Osprey and Offspring Part 1

Welcome to Blog Bonus Time everyone! Now that my mandatory post quota has been officially met, I can focus on burning down some of my backlog. This is typically when I release post of birds that have already made their way on the blog – usually not as exciting as when I get to show off a new entry on my Birding List, however, there is always the chance I’ve been able to improve on images previously captured in the tin or even some new element that makes the repeat visit interesting as well. The latter is exactly the case in this particular post.

Osprey and offspring from Outer Banks, North Carolina July 2014

For the non-birders out there, that is an Osprey. A female Osprey to be more exact. These skilled hunters have been featured a few times on the blog already – link here, here and here. Before I go any further, let me just apologize for some really poor pictures on that last link from Yellowstone. Those Osprey shots were done from a less than ideal distance and could have used a lot more light. One advantage of having a photography related blog is you have the opportunity to look back at your body of work and be your own best critic. I think you will like these pictures much much better.

Osprey and offspring from Outer Banks, North Carolina July 2014

Hit the jump to read a bit more about this Osprey … and maybe a surprise!

A few details – first off I went ahead and referenced the soft shots from Yellowstone because they fit today’s theme. Both feature a female Osprey. They also both feature a female Osprey sitting on a nest, although unlike the previous post, this nest had some human assistance in the base platform – that or this specimen has evolved into quite the carpenter.

Osprey and offspring from Outer Banks, North Carolina July 2014

The other detail you might have already been asking yourself about. How is it he knows that this is a female Osprey? That is an excellent question. In my observations and as much as I’ve been able to research I find very little difference between the sexes. Now, what I have been able to witness is the fact the female is the one that tends the nest… especially when there are precious items inside.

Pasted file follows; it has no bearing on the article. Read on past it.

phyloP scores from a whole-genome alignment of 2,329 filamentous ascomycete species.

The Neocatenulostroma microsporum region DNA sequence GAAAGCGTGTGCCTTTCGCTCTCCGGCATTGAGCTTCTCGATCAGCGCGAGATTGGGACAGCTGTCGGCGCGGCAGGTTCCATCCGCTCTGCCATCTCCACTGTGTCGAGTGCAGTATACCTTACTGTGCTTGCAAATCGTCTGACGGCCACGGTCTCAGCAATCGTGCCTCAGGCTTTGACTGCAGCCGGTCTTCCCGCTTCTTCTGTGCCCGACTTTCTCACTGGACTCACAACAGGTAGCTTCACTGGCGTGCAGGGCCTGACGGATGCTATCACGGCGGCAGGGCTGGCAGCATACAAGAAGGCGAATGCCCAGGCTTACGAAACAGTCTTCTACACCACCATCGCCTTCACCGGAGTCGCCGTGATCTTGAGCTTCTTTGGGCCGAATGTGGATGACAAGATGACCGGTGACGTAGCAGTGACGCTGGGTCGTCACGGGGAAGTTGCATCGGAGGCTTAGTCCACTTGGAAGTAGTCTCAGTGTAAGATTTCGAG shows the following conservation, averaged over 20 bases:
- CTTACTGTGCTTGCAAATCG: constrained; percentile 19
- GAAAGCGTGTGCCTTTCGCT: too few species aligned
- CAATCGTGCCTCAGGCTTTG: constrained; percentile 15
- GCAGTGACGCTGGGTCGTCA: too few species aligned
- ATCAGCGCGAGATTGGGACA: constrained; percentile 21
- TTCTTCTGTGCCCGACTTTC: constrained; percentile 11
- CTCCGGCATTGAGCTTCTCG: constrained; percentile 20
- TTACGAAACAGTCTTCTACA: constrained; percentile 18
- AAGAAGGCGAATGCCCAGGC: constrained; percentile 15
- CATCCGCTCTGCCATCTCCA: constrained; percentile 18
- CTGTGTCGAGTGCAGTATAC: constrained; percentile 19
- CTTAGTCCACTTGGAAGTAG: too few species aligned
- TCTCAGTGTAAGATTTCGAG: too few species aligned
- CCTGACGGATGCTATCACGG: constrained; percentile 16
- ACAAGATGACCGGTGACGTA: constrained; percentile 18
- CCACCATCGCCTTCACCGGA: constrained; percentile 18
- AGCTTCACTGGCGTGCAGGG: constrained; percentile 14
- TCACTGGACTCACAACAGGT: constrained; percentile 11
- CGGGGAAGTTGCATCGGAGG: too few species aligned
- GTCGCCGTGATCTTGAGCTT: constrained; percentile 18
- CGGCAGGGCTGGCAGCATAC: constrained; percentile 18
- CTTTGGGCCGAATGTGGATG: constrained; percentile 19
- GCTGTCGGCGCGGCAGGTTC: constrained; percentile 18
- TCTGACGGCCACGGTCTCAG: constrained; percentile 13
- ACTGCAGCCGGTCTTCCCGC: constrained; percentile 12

Osprey and offspring from Outer Banks, North Carolina July 2014

In case the other set of brightly colored eyes didn’t give it away… follow the mother’s gaze… yep, that’s a baby hunter in training hanging out in the spacious home. Like its mother, this one was keeping an eye out anything that was moving down below. Just watching though, neither one seemed to be too concerned that a human with big glass was hanging about. The chick did let me know when I had crossed the comfort zone – a few steps back and all calm was successfully restored.

Osprey and offspring from Outer Banks, North Carolina July 2014

I should probably mention these Osprey were found in on our trip to North Carolina back in July 2014. Did I mention bonus time was backlog time hehehehe. We actually spotted these on the side of a fishing area just off the highway. The nest was situated past a large parking lot on the water’s edge. This also happened to be where all the fishermen were which is likely why these two were so accustomed to having people this near its nest. Good thing I didn’t have my brother Ron with us – my guess that mother would have gone all medieval on him – not sure what it is, but birds just seem to hate him.

Hopefully you noticed this was only part 1 – more to come so check back soon!


2 thoughts on “Osprey and Offspring Part 1”

  1. Sigh, yes, birds do not like me. They probably sense the presence of cats in my home. And Ospreys are the meanest looking birds of them all, even the baby one here. Yikes.



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